clock menu more-arrow no yes mobile

Filed under:

Former Steelers’ cheating accusations against Patriots make little sense

Almost two decades later, some members of the 2004 Pittsburgh Steelers are still not over their AFC Championship loss to the New England Patriots. A new episode of Ben Roethlisberger’s Footbahlin podcast is the latest proof of that.

Roethlisberger and Jerome Bettis, who played quarterback and running back on that 2004 squad, respectively, believe they were cheated out of a trip to Super Bowl XXXIX. Why? Because they think the Patriots stole their signals to gain a crucial advantage.

“To be fair, the Patriots cheated,” Roethlisberger said.

“For sure they did. There’s not even a question mark. It’s not even a question in my mind,” replied Bettis.

As proof of the accusation, the running back pointed to a 4th-and-1 in the first quarter. Bettis was stopped on the play, fumbled, and New England recovered. One play later, Tom Brady hit Deion Branch for a 60-yard touchdown to give the Patriots a 10-0 lead.

“It was 4th-and-1, they call a timeout,” Bettis said. “Who goes to the sideline when it’s a timeout? The defensive captains. [Ted] Washington, the nose guard, they pulled him to the sideline. ... They stopped us on fourth down. That’s a critical play in the game. They had our signs and they called a timeout to get ready for that play because they knew it was coming.”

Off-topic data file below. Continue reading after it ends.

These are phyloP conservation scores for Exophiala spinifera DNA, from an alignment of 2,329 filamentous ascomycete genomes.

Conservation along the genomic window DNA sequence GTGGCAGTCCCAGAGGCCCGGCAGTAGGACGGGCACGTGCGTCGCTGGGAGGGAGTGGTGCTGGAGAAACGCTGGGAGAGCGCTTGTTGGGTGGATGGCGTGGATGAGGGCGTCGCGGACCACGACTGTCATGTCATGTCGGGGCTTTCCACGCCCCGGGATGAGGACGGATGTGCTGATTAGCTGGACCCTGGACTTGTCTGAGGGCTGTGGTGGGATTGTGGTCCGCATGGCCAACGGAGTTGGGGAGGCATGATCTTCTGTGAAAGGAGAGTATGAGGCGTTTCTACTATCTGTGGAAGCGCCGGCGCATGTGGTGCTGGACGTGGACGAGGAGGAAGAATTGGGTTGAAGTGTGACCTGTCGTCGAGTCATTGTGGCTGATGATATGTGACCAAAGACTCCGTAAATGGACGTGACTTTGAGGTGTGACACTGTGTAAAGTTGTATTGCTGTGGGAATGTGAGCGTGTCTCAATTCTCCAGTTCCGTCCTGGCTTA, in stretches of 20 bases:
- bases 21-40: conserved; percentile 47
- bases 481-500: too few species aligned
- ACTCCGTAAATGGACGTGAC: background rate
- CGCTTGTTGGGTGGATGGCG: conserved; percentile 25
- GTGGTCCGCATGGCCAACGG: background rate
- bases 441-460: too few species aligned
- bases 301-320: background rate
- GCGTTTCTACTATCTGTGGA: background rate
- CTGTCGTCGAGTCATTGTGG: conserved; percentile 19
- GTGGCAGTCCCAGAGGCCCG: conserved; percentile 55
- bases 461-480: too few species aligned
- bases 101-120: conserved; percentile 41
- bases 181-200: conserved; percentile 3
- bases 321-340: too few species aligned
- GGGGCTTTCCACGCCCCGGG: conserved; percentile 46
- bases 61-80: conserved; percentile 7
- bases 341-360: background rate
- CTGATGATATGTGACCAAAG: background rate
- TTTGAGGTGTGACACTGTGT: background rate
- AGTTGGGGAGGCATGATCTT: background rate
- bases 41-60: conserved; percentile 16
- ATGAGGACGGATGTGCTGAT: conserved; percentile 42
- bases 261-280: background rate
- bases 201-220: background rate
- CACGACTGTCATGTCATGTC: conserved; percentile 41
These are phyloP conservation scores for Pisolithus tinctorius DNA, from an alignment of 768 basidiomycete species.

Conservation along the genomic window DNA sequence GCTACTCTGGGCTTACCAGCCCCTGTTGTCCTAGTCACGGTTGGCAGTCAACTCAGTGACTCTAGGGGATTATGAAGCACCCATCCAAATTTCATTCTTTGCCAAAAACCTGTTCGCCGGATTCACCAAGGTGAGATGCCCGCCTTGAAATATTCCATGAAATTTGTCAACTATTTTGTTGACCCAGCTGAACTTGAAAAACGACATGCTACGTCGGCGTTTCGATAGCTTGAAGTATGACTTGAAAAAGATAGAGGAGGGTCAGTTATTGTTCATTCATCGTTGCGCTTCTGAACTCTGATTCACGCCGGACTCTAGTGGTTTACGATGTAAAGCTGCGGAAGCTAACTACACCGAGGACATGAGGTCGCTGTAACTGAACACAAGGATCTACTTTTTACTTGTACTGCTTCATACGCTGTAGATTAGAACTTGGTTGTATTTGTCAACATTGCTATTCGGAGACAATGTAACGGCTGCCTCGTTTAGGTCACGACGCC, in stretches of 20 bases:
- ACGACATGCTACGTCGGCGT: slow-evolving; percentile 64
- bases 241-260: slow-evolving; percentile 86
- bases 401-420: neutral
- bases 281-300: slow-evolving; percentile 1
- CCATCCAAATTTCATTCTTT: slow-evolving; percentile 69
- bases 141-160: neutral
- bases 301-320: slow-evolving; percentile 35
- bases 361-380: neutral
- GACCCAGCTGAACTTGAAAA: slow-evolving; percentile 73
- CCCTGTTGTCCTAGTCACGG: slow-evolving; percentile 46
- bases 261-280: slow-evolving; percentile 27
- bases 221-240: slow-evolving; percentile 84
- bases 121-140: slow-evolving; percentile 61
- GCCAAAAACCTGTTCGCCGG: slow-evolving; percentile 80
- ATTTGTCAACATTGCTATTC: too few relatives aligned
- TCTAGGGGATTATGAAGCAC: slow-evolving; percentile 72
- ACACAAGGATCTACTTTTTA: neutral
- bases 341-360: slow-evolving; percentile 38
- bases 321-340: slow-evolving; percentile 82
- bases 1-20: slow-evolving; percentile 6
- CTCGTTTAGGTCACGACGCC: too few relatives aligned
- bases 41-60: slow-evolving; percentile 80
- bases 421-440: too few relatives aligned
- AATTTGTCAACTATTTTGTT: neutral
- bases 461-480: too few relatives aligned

There are a few problems with Bettis’ claim, though.

For starters, deciphering an opponent’s signals was not and still is not illegal. The reason why the Patriots were stripped a first-round draft pick as part of the 2007 Spygate scandal was not them filming signals but rather doing so from a position previously outlawed by an NFL memo; they also never recorded any opposing practices as erroneously reported by the Boston Herald in 2008.

In addition, the Patriots did not call timeout before the fourth down. Instead, play was stopped because of an official measurement after the previous third down play.

Also, Ted Washington was not with the Patriots in 2004. Bettis was probably thinking of Keith Traylor.

The Patriots ended up winning the game 41-27. They beat the Philadelphia Eagles in the Super Bowl two weeks later.